With the political climate of the times and walkouts being held by students all around the country, it is interesting to see how gun rates have increased in recent years. Especially as mass shootings and school shootings have increased, so too has the consumption of guns, ammunition, and supplies. As time goes on, and gun reform policies come to the table for Congress, how these rates change will be extremely interesting. As the consumption of durable goods like guns and ammunition have increased, it is clear that the prices (shown by the PPI graph for small arms ammunition) have risen steadily to keep up with high demand. The easiest explanation for this increase in demand would be that proponents of the argument that we must arm ourselves in order to protect ourselves from these shootings are increasing the amount of guns that they’re purchasing. Though it is difficult to pinpoint what purchases are contributing to this increase in consumption, it is clear that the increase in mass shooting incidents is in no way decreasing the consumption of guns and ammunition.


Here is a table of the income side of our GDP accounting, with data for 2017Q3, the most recent available. You can find much, much greater detail on the NIPA portion of the Bureau of Economic Analysis web site. What you can see is that compensation is the largest single component. Of course we might think that should be combined with small business income of $1,382 billion. Other changes? Observations?

Gross domestic income 19,515 100%
compensation 10350 53%
wages & salaries 8388 81%
supplements (social security contributions) 1962 19%
excise & import taxes less subsidies 1270 7%
net operating surplus ("profits") 4842 25%
net interest 805 17%
transfer payments (social security taxes) 153 3%
small business income* 1382 29%
rental income 747 15%
corporate profits less government business 1755 36%
taxes 476 27%
dividends 764 44%
retained earnings 527 30%
depreciation (“consumption of fixed capital”) 3052 16%

Of course we would like to know how things changed over time. I could for example look up the change in compensation of workers as a percent of GDP. For some questions, that is the proper metric. But we really want to know how we're doing, how compensation has changed over time. The graph I add uses "real" data, that is, corrected for price changes. We'll get to the nominal / real distinction on Friday.

Note that in the following graph I use a log scale. That's preferable when there's a growth trends and the magnitude changes a lot. If X is the level, then a 10% increase is X*(1+.10). If we take a log then that becomes log X + log 1.1. So the same vertical increment represents the same percentage increase, whether the level of pay is low or high. If we use a regular scale, then a modest vertical increment to pay in 1960s represents a large percentage increase, while the same vertical increment in 2017 represents a small one. In other words, we can't "eyeball" what is going on. Another takeaway: with a log scale, the slope of the line is the (percentage) rate of increase. Again, your eyes fail you with a regular scale, as the slope doesn't translate directly into the rate of change.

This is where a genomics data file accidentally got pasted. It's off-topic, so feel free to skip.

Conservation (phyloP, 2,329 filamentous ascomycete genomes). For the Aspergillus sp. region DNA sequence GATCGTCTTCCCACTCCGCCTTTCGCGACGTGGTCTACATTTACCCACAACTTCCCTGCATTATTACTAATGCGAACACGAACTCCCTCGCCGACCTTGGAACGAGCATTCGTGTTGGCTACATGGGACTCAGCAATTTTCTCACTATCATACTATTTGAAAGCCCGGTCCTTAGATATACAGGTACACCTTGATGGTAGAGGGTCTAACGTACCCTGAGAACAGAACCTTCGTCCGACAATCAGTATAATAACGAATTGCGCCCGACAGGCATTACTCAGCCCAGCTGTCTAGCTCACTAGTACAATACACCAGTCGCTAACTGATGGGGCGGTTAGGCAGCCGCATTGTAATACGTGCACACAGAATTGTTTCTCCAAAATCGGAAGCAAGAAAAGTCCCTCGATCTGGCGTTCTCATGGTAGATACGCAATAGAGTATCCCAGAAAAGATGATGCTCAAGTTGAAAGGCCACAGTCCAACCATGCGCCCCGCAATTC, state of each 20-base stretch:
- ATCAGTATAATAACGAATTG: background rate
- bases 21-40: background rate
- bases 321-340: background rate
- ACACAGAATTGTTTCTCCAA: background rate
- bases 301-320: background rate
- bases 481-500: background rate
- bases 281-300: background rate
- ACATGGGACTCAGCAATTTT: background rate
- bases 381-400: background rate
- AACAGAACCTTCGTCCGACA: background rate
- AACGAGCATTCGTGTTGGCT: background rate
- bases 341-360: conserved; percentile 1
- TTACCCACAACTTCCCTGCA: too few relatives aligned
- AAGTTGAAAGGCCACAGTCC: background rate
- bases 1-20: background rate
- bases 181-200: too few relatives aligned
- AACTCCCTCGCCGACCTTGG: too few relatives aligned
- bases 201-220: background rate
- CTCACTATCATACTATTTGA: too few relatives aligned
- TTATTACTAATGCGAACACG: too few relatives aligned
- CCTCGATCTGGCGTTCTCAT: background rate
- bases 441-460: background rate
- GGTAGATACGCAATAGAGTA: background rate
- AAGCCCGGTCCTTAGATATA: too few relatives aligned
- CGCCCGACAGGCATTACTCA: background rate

Short-cuts: each item, as with any accounting system, incorporates lots of detail about what is and isn’t measured. Here is one example. Small businesses that aren’t set up as formal corporations don’t pay their owners a salary. Instead, earnings are simply part of personal income, and included as one part of overall income on Federal Income Tax Form 1040 (Schedule F for farmers, Schedule C for other businesses). A hint as to the technical accounting aspects: the formal line item is “Proprietors’ income with inventory valuation and capital consumption adjustments.”

Nov 29, 2017

Here are the target upper limit for Federal funds,
and the realized interest rate, both on a daily basis. Rock steady. As you can see, other short-term rates track this closely. Of course most businesses need finance longer than a month or even three; no individual building a home cares [or should care – stay away from variable rate mortgages!] about anything other than a 20- or 30-year interest rate.

Compare this with the "monetarist" period during Paul Volcker's chairmanship of the Fed. Interest rates of course were high, but they were also volatile. See for yourself:

Fiscal Year The (Unadjusted) Deficit Cyclical Component Structural Deficit Change
1992 290 60 230 n/a
1993 255 47 208 -22
1994 203 15 188 -20
1995 193 -3 196 8
1996 94 -8 102 -94
1997 22 15 37 -65
1998 -69 47 -22 -59
1999 -126 86 -39 -17
2000 -236 137 -102 -63
2001 -128 39 -89 13
2002 158 85 73 162
2003 378 106 271 198
2004 413 61 351 80
2005 318 15 304 -47
2006 248 -24 272 -32
2007 161 -107 268 -4
2008 459 -41 500 232
2009 1413 283 1129 629
2010 1293 404 889 -240
2011 1300 399 900 11
2012 1087 363 724 -176
2013 680 344 335 -389
2014 483 308 176 -159
2015 438 241 342 166
2016 616 156 318 -24
2017 504 74 389 71
2018 454 24 455 74
2019 549 -6 523 68
2020 534 -10 564 41
2021 552 3 598 34
2022 660 -1 627 29